Phil Mickelson ends links jinx with mesmerising display
Four birdies in the final six holes helps the American win the British Open title by three shots
“I put the rhythm and the mechanics together and hit some great shots,” he said.
When it was all done, and Mickelson celebrated the moment with his family, he found his caddie shedding tears in the locker-room. “He was getting quite choked-up,” said Mickelson, before expanding: “This is really special for both of us. It’s a special moment to be part of the great history of this championship. It’s a great accomplishment for us as a team . . . . This has been the biggest challenge to overcome, [to] capture this trophy.”
Mickelson’s quest to land a Claret Jug had involved painstaking work with Harmon and his short-game guru Dave Pelz to adjust his game to play links. Yesterday the fruits of that labour brought the ultimate prize.
That the win came a month after suffering heartbreak in his own national championship only served to make it all the more fulfilling.
“You have to be resilient in this game because losing is such a big part of it. And, after losing the US Open [at Merion, where Justin Rose won], it could easily have gone south. I was so deflated, I had a hard time coming back . . . I worked a little harder and, in a matter of a month, I’m able to change entirely the way I feel.”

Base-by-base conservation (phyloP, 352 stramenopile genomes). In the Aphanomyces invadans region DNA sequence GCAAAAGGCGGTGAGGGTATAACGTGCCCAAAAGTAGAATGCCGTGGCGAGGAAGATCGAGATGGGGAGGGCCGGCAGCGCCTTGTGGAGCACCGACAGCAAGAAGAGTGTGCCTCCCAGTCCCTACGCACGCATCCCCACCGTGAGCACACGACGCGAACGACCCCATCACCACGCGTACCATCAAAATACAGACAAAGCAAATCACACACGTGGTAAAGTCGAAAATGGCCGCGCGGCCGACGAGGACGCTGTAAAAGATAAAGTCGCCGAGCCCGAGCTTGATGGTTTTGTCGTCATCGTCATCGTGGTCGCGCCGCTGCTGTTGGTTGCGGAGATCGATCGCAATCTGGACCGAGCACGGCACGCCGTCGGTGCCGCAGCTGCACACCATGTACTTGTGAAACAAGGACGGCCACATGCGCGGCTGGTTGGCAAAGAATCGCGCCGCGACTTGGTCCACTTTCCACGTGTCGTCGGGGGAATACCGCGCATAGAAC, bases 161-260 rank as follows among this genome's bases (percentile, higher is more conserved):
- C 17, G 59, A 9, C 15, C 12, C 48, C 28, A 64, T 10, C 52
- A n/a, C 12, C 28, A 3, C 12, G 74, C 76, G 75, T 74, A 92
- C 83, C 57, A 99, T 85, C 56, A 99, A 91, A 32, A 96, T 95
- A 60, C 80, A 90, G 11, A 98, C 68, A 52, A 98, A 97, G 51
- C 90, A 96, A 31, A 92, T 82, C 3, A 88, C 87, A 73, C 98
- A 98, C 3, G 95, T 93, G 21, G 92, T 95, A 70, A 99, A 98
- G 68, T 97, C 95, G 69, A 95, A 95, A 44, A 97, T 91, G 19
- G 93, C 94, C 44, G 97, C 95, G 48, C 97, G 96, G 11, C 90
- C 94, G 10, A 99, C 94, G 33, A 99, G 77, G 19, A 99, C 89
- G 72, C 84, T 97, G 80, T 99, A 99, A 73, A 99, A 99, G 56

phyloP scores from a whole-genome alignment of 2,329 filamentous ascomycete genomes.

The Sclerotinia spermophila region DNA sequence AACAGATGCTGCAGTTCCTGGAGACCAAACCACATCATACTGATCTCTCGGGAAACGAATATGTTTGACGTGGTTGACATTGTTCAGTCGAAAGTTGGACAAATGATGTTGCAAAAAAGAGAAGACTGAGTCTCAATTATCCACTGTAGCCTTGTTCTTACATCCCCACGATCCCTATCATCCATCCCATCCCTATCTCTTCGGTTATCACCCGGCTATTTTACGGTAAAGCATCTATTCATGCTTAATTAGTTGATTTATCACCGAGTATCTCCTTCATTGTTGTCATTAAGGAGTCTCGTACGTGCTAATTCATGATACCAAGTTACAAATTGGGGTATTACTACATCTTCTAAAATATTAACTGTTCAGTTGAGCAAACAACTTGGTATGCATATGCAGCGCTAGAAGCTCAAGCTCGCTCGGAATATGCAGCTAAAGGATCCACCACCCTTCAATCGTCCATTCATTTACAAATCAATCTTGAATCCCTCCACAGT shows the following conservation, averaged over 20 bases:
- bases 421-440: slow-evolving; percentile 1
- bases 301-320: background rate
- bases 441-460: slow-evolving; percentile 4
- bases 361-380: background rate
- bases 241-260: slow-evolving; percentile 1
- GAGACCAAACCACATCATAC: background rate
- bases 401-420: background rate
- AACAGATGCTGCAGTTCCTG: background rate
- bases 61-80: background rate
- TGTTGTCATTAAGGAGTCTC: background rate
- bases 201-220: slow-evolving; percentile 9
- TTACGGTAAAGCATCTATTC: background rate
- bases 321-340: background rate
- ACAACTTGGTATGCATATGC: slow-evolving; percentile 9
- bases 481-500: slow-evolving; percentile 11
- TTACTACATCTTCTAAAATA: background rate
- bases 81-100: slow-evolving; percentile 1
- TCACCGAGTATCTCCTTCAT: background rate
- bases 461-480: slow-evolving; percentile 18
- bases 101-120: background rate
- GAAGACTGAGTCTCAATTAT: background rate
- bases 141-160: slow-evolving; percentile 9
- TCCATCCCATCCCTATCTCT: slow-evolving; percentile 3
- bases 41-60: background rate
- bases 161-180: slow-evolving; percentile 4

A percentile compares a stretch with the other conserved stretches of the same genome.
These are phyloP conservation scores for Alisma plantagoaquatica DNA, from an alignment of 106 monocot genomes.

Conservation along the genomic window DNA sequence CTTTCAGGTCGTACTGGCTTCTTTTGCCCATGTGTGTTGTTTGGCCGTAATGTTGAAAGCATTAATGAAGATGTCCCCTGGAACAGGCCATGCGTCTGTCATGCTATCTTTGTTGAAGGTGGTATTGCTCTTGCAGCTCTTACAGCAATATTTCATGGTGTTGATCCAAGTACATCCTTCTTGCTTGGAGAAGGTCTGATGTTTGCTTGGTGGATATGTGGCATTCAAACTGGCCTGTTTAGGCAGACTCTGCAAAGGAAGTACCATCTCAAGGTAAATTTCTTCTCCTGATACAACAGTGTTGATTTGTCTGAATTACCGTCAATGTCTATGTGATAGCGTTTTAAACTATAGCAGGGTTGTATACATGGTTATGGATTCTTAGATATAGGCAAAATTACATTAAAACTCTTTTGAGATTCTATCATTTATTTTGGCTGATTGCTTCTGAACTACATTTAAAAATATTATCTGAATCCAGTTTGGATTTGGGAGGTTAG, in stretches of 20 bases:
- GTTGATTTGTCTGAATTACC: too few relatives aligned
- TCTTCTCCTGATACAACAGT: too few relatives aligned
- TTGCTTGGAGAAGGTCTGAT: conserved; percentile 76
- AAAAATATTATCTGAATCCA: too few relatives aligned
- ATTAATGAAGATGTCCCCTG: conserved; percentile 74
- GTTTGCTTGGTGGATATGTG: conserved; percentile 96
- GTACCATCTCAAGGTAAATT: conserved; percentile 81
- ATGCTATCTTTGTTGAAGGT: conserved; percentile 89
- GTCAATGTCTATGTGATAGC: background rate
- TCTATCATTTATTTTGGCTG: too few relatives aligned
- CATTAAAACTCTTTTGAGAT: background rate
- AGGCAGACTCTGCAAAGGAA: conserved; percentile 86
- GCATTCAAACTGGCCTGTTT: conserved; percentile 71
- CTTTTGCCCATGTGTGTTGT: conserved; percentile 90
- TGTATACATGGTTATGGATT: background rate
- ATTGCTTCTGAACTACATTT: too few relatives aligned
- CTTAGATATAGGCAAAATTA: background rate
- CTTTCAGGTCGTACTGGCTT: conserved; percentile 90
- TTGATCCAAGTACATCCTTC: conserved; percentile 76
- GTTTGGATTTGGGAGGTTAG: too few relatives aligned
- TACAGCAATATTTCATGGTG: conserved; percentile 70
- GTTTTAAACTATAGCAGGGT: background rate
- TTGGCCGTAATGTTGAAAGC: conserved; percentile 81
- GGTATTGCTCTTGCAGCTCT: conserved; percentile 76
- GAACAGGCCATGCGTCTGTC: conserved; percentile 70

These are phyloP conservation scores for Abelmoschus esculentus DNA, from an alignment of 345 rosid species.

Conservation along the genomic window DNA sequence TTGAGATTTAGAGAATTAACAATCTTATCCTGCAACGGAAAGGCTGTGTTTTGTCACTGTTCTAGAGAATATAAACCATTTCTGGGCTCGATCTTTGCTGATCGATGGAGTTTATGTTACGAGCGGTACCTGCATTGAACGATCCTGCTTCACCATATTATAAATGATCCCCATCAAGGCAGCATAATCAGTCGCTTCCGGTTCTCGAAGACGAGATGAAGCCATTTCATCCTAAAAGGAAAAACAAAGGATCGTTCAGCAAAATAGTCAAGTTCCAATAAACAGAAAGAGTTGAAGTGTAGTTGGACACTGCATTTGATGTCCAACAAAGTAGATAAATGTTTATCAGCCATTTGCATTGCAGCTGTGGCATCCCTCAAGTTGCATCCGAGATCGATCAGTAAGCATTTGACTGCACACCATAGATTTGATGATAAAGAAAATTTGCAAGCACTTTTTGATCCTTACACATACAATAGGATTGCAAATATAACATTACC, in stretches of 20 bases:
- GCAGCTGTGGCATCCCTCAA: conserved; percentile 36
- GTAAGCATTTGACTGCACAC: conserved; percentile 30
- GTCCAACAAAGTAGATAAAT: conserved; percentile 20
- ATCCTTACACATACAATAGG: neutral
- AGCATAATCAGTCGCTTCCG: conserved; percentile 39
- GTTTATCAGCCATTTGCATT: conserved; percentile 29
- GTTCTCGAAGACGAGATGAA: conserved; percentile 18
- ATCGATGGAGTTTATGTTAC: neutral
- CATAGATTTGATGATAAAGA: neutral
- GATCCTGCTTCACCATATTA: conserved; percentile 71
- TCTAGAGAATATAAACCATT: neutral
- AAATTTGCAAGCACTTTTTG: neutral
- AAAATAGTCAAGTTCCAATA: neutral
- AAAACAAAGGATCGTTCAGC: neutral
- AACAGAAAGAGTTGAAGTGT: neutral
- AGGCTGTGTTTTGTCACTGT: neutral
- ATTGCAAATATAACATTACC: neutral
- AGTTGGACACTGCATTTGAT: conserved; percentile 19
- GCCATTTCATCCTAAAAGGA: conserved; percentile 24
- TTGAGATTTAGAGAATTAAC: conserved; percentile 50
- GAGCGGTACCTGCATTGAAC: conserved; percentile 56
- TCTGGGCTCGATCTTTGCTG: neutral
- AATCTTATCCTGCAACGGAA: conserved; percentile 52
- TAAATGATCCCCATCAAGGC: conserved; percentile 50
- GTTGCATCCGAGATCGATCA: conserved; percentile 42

Now Mickelson only requires to win the US Open to complete that career Grand Slam and join an elite club that features Gene Sarazen, Ben Hogan, Jack Nicklaus, Gary Player and Tiger Woods. Only!
Ironically, the US Open, the championship, one that is probably the most suited to his game, has proven the hardest to claim. He has been runner-up six times, thwarted time and time again when the grand prize seemed to be his. Next year he will get the chance to make amends when the US Open is staged at Pinehurst No2, the same course where he won his US PGA title in 2005.
“I think that if I’m able to win the US Open and complete the career Grand Slam, I think that that’s the sign of the complete great player. And I’m a leg away. And it’s been a tough leg for me. But I think that’s the sign. I think there’s five players that have done that. And those five players are the greats of the game. You look at them with a different light.
“If I were able to ever win a US Open, and I’m very hopeful that I will, but it has been elusive for me...” said Mickelson, tailing off and perhaps dreaming of where that would leave him in the roll of greatness.
Yesterday there was no doubting. He was great!